Ron Fein, John Bonifaz and Ben Clements, board members of the national non-profit Free Speech for the People, explain how Merrick Garland has closed the door on prosecuting Trump’s pre-2020 crimes ...
Few noticed, but on November 18, Merrick Garland officially abandoned even the pretense of ever holding Donald Trump accountable for multiple crimes that the Department of Justice already found Trump had committed.
Garland might prefer that you forget the department’s findings, so let’s recap. In 2017, Acting Attorney General Rod Rosenstein appointed Robert Mueller as special counsel to investigate Russian interference in the 2016 election and any crimes, including obstruction of justice, that might arise from that investigation. In March 2019, Mueller released a comprehensive two-volume report of his investigation. In the second volume, Mueller found “substantial evidence” that Trump attempted to obstruct the investigation into Russia’s election interference in 2016 and coordination with the Trump campaign. Examples include firing former FBI Director James Comey, attempting to fire Mueller and curtail the investigation, and encouraging his associates not to cooperate with the government.
However, Mueller didn’t prosecute Trump for these crimes. In fact, despite laying out the evidence for everyone to connect the dots, Mueller declined to take that final step himself, instead making the curiously cryptic statement that if the evidence suggested Trump hadn’t committed crimes, “we would have said so.” Mueller relied on a controversial department policy that a sitting president can’t be charged with a federal crime while in office. But as Mueller himself noted, that policy “would not preclude such prosecution once the President’s term is over.”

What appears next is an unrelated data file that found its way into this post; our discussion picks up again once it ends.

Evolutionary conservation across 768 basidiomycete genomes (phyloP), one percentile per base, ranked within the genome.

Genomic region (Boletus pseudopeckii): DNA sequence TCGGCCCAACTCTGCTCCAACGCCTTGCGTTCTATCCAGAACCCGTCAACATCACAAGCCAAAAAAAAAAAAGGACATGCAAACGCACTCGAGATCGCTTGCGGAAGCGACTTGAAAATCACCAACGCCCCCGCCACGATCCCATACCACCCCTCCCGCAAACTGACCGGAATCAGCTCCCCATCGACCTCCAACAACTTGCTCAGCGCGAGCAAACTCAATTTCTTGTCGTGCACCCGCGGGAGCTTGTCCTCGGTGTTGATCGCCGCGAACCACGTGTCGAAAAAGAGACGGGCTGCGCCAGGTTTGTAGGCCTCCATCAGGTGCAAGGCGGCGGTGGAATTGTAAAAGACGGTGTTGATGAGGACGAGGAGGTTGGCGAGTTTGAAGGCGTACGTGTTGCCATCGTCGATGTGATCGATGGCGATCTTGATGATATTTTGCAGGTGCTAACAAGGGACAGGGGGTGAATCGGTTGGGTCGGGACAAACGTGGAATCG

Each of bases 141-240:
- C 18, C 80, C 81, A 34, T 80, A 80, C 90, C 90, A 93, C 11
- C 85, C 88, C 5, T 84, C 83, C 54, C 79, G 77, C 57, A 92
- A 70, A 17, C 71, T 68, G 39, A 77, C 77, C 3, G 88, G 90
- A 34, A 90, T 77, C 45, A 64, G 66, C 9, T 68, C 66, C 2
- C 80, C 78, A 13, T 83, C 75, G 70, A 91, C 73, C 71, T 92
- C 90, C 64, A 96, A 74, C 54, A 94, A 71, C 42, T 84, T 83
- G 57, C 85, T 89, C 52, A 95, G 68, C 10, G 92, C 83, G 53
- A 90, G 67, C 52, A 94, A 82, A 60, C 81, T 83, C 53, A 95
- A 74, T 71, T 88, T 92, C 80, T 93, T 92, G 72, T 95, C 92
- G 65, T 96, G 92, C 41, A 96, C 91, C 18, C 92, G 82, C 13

At about the same time, a separate Department of Justice investigation, led by federal prosecutors in Manhattan, named Trump as an unindicted co-conspirator in separate criminal activities during the 2016 election. Prosecutors charged Michael Cohen, Trump’s former personal lawyer, with campaign finance crimes carried out to benefit “Individual-1,” who by January 2017 “had become the President of the United States.” (Not a lot of people fit into that category, but in case there was any confusion, Cohen told Congress under oath that “for the record, individual No. 1 is President Donald J. Trump.”) And Cohen wasn’t freelancing. As explained in the criminal information, Cohen arranged for payments to two former Trump mistresses to buy their silence for the purpose of influencing the 2016 election, in violation of the Federal Election Campaign Act. He told a federal judge and Congress that he arranged these payments “at the request of the candidate,” and his crimes were committed “for the benefit of, at the direction of, and in coordination with” Trump.
Cohen was sentenced to three years imprisonment, served time in federal prison, and is still on supervised release—for felonies he committed “at the direction of, and in coordination with … Donald J. Trump.”